...
 so I think the iron wire is indeed generating a DC voltage that messes with the ohmeter reading.
...

Hi EM,

I apologize for telling this but I found a similar behaviour with a digital L meter. When I measured an air core coil (from copper wire) and inserted certain types of permanent magnets into it to see any change in coil inductance, I noticed that the change was casued by simply Faraday induction.  When the magnet was stationary inside the coil the L meter showed a very very little difference in inductance value vs the no magnet case.
Perhaps you may wish to repeat your test with a copper wire coil, moving your magnet with the same speed than in the iron wire coil case.

Gyula
   
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Hi gyula, I tried a copper coil before and again today and you are correct, the induced emf does affect the digital ohms meter.  The neat thing about the iron wire is that the magnet can move along circumference, (not in and out) so not inducing an emf through induction, but rather triggering the Barhousen noise from magnetic domain flipping which does induce an emf that disturbs the meter.
   
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Hi EM,

Thanks and here are two old papers you may find interesting reading:

http://archive.org/details/philtrans01999829

http://archive.org/details/philtrans01387885

Gyula
   
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Hi EM,

Thanks and here are two old papers you may find interesting reading:

http://archive.org/details/philtrans01999829

http://archive.org/details/philtrans01387885

Gyula
Interesting papers. It triggered a thought about the "iron wire" in the TPU. Somewhere it was stated as "soft iron". I ran into this also in the Hendershot Magnatronic Generator and was thinking of physically soft, i.e. less carbon than steel. But what is actually meant is magnetically soft - very high magnetic relative permeability and low coercivity.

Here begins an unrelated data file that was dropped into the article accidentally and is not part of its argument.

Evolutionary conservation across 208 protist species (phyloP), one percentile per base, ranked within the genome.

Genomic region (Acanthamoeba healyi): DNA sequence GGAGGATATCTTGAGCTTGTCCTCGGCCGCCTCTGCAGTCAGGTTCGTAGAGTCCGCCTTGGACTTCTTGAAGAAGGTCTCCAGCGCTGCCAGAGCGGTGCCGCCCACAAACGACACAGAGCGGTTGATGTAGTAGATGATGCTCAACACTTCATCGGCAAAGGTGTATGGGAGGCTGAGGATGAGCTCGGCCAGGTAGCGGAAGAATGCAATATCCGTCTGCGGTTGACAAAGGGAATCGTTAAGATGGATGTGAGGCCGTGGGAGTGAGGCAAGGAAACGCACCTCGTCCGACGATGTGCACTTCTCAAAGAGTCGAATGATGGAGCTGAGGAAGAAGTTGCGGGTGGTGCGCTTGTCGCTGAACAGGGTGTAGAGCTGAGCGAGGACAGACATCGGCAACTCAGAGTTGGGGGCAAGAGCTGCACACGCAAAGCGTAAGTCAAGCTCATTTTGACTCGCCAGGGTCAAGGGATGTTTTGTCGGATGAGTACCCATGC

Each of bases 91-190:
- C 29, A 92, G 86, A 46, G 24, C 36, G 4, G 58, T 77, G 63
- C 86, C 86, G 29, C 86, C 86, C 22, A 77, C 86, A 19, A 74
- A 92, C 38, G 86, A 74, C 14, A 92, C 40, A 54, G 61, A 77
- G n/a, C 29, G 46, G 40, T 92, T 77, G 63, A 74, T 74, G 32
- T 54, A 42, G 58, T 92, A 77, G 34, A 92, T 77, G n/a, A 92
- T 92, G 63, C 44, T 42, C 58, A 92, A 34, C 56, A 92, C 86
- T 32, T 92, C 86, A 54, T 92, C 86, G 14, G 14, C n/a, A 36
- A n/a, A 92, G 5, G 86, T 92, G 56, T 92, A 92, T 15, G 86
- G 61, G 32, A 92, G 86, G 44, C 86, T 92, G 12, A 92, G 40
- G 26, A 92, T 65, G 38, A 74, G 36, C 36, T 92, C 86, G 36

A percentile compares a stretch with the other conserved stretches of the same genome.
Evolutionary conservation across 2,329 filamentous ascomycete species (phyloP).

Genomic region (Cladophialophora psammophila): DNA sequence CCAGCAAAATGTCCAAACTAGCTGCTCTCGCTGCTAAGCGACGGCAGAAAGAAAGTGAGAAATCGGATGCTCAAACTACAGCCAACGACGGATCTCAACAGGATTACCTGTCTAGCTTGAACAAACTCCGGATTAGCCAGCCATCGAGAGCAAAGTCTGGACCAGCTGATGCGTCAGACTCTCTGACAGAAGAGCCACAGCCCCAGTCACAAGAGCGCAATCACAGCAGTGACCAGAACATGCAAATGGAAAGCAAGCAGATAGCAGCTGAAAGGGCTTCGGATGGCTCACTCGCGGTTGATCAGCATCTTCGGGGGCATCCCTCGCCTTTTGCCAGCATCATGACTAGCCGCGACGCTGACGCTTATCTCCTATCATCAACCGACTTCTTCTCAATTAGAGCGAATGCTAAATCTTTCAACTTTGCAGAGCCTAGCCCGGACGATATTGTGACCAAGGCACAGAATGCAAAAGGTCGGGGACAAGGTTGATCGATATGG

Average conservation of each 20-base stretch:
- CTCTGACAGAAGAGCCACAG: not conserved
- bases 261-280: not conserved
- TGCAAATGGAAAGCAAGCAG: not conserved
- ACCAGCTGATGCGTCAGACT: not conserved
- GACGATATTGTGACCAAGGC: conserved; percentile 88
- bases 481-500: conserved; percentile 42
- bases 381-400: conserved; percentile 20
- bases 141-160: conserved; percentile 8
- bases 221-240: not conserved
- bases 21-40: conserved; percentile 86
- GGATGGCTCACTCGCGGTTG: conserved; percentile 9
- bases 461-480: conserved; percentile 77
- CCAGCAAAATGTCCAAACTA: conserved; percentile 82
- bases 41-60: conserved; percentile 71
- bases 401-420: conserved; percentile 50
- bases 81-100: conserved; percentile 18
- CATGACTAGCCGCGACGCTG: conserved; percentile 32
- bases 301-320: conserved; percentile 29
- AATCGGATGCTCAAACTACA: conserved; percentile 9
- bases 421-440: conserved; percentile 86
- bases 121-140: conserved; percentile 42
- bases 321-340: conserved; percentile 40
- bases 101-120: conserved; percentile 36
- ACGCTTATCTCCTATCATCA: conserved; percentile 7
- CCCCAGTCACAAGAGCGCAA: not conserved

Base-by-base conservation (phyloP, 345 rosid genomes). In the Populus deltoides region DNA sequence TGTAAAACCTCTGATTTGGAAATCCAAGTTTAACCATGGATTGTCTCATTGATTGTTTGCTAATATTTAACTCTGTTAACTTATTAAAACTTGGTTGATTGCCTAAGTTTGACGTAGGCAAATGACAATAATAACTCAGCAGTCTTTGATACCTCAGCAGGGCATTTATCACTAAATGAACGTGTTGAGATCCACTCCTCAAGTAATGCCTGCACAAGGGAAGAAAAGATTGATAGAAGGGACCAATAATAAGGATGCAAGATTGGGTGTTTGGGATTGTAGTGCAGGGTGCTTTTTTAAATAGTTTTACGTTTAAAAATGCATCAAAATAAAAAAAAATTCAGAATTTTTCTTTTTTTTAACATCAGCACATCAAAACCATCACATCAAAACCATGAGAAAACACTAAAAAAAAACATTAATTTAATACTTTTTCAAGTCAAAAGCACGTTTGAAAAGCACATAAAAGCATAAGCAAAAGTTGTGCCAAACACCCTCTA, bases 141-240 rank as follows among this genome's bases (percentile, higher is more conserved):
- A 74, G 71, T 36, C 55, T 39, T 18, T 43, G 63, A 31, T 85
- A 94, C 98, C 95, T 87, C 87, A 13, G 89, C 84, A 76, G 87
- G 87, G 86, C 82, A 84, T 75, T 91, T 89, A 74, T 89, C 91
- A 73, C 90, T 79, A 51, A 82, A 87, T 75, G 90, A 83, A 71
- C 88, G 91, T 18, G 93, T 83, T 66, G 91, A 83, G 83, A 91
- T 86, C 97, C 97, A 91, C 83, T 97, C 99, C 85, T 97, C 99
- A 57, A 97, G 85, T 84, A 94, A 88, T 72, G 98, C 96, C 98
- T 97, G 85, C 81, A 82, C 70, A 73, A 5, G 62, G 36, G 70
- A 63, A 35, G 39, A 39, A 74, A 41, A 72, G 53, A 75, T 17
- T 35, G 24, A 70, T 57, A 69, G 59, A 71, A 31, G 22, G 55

The reason the papers triggered the remembrance is that it was discovered only shortly later - 1914, developed over next decade, and found that annealing the material would higher enhance its magnetic properties. It was initially used to shield transatlantic telephone transmission cables to improve transmission of signals in cables by reducing distortion.

The relative permeability or Permalloy at around 100,000 contrasts sharply with the several thousand of ordinary steel.

Permalloy is roughly 80% nickel and 20% iron. There are different formulations which have different properties and annealing requirements but, generally speaking, it is the same as mu metal.

It retains no magnetic field when the source of magnetism is removed and has a narrow hysteresis curve. It can therefore be used in transformers at higher frequencies than silicone steel.

"Permalloy's electrical resistivity can vary as much as 5% depending on the strength and the direction of an applied magnetic field."
https://en.wikipedia.org/wiki/Permalloy
https://en.wikipedia.org/wiki/Mu-metal
https://en.wikipedia.org/wiki/Magnetoresistance

It might be helpful to experiment with Permalloy or mu metal wire in the TPU. I see people are still working on the TPU so thought I would mention it.
   
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Use fine magnetically soft wire as the core of a toroid.  Have that wire suspended in some manner so that it can vibrate (didn't SM have his wire on thin cork?).  Wind four drive coils of sufficient diameter that the magnetic wire core can vibrate within them.  Now supply HF drive to the four coils with a 90 degree phase shift as you advance round the hoop.  You get a rotating magnetic field as Tesla predicted over 100 years ago.  You get magnetic poles whizzing around that magnetic wire at tremendous speed.  And according to my theory published elsewhere on OUR that pole movement conjures up inertial forces from the Earth's huge scalar magnetic potential.  That excites the hoop into mechanical resonance if you get the right drive frequency.  Now you can have other coils taking off energy from that vibrating wire.  As the TV advert says, "Simple".

Smudge
   

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Hi Smudge

Here is my idea of an iron toroid and the drive circuit, all passive. That circuit does work but never used on the iron toroid I have drawn.

It is cut into 4 segments with a small spacer between each.

The drive circuit combines two frequencies and the coils are in a bucking mode which form the delayed bucking movement.

I have not time to try this with all my other work, it is part of STEAP which goes back some years, on ferrite I could get it running for a long time untill the battery blew from high voltage spikes, Luc of gotoluc has seen this on a live stream I did.

Regards

Mike 8)


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"All truth passes through three stages. First, it is ridiculed, second it is violently opposed, and third, it is accepted as self-evident."
Arthur Schopenhauer, Philosopher, 1788-1860

As a general rule, the most successful person in life is the person that has the best information.